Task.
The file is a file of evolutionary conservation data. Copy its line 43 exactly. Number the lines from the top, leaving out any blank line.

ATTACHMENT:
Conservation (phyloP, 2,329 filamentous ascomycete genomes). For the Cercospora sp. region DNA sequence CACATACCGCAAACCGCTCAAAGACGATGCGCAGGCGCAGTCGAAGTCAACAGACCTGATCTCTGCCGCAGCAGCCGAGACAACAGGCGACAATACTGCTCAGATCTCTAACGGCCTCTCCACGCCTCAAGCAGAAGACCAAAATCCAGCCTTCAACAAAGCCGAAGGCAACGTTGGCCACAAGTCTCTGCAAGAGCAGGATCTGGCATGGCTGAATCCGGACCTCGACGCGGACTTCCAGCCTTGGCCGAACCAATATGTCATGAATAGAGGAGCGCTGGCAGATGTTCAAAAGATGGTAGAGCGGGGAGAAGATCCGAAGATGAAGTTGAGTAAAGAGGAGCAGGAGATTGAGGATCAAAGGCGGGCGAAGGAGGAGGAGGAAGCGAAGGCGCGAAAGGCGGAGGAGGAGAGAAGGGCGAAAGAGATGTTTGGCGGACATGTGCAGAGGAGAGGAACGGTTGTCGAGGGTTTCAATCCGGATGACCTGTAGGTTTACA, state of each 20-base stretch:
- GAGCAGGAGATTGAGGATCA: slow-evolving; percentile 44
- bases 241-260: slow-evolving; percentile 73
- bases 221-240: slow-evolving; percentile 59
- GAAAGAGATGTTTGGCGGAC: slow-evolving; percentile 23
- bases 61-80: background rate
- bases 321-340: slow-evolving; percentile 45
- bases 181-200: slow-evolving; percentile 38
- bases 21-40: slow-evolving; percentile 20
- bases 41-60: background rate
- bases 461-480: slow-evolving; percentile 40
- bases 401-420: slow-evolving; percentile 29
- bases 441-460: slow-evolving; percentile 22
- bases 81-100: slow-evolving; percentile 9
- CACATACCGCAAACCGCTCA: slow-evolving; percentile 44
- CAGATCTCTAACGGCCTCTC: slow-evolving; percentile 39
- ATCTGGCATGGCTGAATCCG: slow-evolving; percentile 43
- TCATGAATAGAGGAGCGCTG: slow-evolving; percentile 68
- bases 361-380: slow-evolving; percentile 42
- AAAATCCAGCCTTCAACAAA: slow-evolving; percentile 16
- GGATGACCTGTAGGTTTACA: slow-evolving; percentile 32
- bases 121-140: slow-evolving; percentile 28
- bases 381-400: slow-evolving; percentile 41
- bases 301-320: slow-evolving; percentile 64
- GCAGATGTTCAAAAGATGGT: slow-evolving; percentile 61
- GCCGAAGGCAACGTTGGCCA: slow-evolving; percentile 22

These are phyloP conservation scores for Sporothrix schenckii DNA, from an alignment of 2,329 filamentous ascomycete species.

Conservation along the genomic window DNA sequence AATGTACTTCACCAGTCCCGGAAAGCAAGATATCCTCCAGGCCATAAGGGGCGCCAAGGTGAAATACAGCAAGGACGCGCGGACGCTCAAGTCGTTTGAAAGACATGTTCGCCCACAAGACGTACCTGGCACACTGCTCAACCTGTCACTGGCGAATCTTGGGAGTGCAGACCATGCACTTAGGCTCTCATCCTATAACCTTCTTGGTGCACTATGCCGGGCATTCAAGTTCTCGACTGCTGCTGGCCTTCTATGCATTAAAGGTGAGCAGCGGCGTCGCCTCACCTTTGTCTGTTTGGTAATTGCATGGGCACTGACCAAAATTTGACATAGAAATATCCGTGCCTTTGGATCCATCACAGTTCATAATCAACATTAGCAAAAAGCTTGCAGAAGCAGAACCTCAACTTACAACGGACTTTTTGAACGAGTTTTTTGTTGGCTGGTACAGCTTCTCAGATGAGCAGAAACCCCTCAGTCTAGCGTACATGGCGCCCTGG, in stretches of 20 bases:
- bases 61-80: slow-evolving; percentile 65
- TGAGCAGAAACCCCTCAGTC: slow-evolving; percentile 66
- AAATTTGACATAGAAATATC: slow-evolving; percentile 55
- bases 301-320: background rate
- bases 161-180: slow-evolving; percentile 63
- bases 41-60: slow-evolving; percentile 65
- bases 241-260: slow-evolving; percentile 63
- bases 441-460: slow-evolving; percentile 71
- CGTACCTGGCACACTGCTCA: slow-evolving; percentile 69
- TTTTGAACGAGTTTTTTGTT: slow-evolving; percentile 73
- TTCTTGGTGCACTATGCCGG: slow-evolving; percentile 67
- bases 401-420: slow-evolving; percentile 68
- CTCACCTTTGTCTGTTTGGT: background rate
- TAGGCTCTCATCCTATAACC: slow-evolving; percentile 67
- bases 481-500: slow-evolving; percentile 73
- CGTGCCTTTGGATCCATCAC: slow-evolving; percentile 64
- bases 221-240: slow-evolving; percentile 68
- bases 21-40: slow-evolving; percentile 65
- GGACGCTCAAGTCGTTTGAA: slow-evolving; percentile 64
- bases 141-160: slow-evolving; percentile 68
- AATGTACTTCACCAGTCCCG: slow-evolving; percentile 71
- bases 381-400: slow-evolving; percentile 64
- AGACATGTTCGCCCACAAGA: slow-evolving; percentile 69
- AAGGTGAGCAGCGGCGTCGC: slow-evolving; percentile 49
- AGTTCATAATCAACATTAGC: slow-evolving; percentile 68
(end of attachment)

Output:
- bases 481-500: slow-evolving; percentile 73